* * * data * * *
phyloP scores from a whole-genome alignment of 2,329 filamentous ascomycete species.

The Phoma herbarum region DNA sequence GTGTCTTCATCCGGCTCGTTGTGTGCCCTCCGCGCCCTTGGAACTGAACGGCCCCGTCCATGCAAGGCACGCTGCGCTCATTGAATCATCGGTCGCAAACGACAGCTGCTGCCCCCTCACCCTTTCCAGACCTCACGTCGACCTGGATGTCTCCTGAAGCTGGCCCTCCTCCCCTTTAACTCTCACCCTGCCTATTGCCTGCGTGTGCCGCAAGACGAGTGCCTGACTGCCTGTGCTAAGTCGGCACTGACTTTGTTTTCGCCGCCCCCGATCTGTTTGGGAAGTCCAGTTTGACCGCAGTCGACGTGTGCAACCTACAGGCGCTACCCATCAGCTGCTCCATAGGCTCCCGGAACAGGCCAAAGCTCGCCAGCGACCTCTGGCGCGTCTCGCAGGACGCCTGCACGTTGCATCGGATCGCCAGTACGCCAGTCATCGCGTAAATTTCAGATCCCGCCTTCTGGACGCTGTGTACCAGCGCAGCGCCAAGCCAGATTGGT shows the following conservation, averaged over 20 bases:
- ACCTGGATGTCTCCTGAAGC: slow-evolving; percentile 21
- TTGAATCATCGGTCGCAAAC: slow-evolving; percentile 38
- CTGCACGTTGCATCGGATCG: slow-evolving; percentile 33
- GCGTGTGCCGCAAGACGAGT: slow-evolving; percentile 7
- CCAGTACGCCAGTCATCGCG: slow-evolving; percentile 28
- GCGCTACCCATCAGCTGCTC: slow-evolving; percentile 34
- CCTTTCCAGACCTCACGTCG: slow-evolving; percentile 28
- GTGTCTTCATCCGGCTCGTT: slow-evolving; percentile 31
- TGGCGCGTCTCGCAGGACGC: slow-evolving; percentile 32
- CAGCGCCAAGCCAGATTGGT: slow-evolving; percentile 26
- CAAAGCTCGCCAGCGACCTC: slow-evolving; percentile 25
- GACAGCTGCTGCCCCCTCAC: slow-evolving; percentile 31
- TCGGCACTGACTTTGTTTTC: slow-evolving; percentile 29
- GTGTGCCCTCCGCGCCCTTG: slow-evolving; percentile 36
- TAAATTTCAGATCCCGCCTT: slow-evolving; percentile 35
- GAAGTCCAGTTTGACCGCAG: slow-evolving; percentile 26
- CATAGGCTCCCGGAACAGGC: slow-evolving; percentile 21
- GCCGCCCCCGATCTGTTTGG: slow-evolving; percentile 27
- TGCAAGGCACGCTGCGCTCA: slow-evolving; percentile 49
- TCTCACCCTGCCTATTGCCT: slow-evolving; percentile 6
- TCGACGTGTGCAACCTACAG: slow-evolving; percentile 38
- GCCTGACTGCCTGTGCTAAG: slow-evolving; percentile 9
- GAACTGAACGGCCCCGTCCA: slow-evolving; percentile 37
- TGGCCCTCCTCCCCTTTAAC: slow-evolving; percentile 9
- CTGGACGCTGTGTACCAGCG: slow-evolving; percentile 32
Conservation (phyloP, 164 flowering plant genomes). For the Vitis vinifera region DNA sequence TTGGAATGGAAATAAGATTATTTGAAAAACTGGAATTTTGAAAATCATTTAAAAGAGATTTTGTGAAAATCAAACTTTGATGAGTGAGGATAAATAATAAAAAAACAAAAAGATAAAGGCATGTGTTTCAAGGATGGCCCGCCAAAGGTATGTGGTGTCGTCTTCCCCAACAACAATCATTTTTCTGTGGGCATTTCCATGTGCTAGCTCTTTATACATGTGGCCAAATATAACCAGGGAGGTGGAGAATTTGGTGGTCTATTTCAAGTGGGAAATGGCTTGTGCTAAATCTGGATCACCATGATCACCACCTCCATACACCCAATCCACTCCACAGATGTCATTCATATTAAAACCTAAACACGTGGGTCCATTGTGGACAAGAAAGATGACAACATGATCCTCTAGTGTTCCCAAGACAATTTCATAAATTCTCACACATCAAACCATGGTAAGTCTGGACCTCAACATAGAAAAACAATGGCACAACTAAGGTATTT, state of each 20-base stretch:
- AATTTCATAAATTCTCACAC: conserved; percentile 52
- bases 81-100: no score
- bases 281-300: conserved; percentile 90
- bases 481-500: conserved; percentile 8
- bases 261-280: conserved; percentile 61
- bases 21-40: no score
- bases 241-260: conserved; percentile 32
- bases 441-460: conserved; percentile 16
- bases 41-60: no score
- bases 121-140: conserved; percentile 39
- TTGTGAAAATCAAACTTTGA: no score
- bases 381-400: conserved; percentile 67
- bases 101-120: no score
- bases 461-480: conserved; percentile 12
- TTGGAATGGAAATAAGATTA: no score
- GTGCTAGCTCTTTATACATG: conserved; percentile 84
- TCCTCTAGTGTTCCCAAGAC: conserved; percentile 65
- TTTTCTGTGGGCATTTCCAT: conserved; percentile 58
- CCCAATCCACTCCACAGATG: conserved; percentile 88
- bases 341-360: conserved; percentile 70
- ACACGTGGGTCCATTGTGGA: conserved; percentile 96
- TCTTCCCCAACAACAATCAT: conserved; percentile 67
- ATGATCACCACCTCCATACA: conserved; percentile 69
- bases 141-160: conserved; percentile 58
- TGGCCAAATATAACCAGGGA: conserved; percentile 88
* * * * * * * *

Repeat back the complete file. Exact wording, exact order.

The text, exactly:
phyloP scores from a whole-genome alignment of 2,329 filamentous ascomycete species.

The Phoma herbarum region DNA sequence GTGTCTTCATCCGGCTCGTTGTGTGCCCTCCGCGCCCTTGGAACTGAACGGCCCCGTCCATGCAAGGCACGCTGCGCTCATTGAATCATCGGTCGCAAACGACAGCTGCTGCCCCCTCACCCTTTCCAGACCTCACGTCGACCTGGATGTCTCCTGAAGCTGGCCCTCCTCCCCTTTAACTCTCACCCTGCCTATTGCCTGCGTGTGCCGCAAGACGAGTGCCTGACTGCCTGTGCTAAGTCGGCACTGACTTTGTTTTCGCCGCCCCCGATCTGTTTGGGAAGTCCAGTTTGACCGCAGTCGACGTGTGCAACCTACAGGCGCTACCCATCAGCTGCTCCATAGGCTCCCGGAACAGGCCAAAGCTCGCCAGCGACCTCTGGCGCGTCTCGCAGGACGCCTGCACGTTGCATCGGATCGCCAGTACGCCAGTCATCGCGTAAATTTCAGATCCCGCCTTCTGGACGCTGTGTACCAGCGCAGCGCCAAGCCAGATTGGT shows the following conservation, averaged over 20 bases:
- ACCTGGATGTCTCCTGAAGC: slow-evolving; percentile 21
- TTGAATCATCGGTCGCAAAC: slow-evolving; percentile 38
- CTGCACGTTGCATCGGATCG: slow-evolving; percentile 33
- GCGTGTGCCGCAAGACGAGT: slow-evolving; percentile 7
- CCAGTACGCCAGTCATCGCG: slow-evolving; percentile 28
- GCGCTACCCATCAGCTGCTC: slow-evolving; percentile 34
- CCTTTCCAGACCTCACGTCG: slow-evolving; percentile 28
- GTGTCTTCATCCGGCTCGTT: slow-evolving; percentile 31
- TGGCGCGTCTCGCAGGACGC: slow-evolving; percentile 32
- CAGCGCCAAGCCAGATTGGT: slow-evolving; percentile 26
- CAAAGCTCGCCAGCGACCTC: slow-evolving; percentile 25
- GACAGCTGCTGCCCCCTCAC: slow-evolving; percentile 31
- TCGGCACTGACTTTGTTTTC: slow-evolving; percentile 29
- GTGTGCCCTCCGCGCCCTTG: slow-evolving; percentile 36
- TAAATTTCAGATCCCGCCTT: slow-evolving; percentile 35
- GAAGTCCAGTTTGACCGCAG: slow-evolving; percentile 26
- CATAGGCTCCCGGAACAGGC: slow-evolving; percentile 21
- GCCGCCCCCGATCTGTTTGG: slow-evolving; percentile 27
- TGCAAGGCACGCTGCGCTCA: slow-evolving; percentile 49
- TCTCACCCTGCCTATTGCCT: slow-evolving; percentile 6
- TCGACGTGTGCAACCTACAG: slow-evolving; percentile 38
- GCCTGACTGCCTGTGCTAAG: slow-evolving; percentile 9
- GAACTGAACGGCCCCGTCCA: slow-evolving; percentile 37
- TGGCCCTCCTCCCCTTTAAC: slow-evolving; percentile 9
- CTGGACGCTGTGTACCAGCG: slow-evolving; percentile 32
Conservation (phyloP, 164 flowering plant genomes). For the Vitis vinifera region DNA sequence TTGGAATGGAAATAAGATTATTTGAAAAACTGGAATTTTGAAAATCATTTAAAAGAGATTTTGTGAAAATCAAACTTTGATGAGTGAGGATAAATAATAAAAAAACAAAAAGATAAAGGCATGTGTTTCAAGGATGGCCCGCCAAAGGTATGTGGTGTCGTCTTCCCCAACAACAATCATTTTTCTGTGGGCATTTCCATGTGCTAGCTCTTTATACATGTGGCCAAATATAACCAGGGAGGTGGAGAATTTGGTGGTCTATTTCAAGTGGGAAATGGCTTGTGCTAAATCTGGATCACCATGATCACCACCTCCATACACCCAATCCACTCCACAGATGTCATTCATATTAAAACCTAAACACGTGGGTCCATTGTGGACAAGAAAGATGACAACATGATCCTCTAGTGTTCCCAAGACAATTTCATAAATTCTCACACATCAAACCATGGTAAGTCTGGACCTCAACATAGAAAAACAATGGCACAACTAAGGTATTT, state of each 20-base stretch:
- AATTTCATAAATTCTCACAC: conserved; percentile 52
- bases 81-100: no score
- bases 281-300: conserved; percentile 90
- bases 481-500: conserved; percentile 8
- bases 261-280: conserved; percentile 61
- bases 21-40: no score
- bases 241-260: conserved; percentile 32
- bases 441-460: conserved; percentile 16
- bases 41-60: no score
- bases 121-140: conserved; percentile 39
- TTGTGAAAATCAAACTTTGA: no score
- bases 381-400: conserved; percentile 67
- bases 101-120: no score
- bases 461-480: conserved; percentile 12
- TTGGAATGGAAATAAGATTA: no score
- GTGCTAGCTCTTTATACATG: conserved; percentile 84
- TCCTCTAGTGTTCCCAAGAC: conserved; percentile 65
- TTTTCTGTGGGCATTTCCAT: conserved; percentile 58
- CCCAATCCACTCCACAGATG: conserved; percentile 88
- bases 341-360: conserved; percentile 70
- ACACGTGGGTCCATTGTGGA: conserved; percentile 96
- TCTTCCCCAACAACAATCAT: conserved; percentile 67
- ATGATCACCACCTCCATACA: conserved; percentile 69
- bases 141-160: conserved; percentile 58
- TGGCCAAATATAACCAGGGA: conserved; percentile 88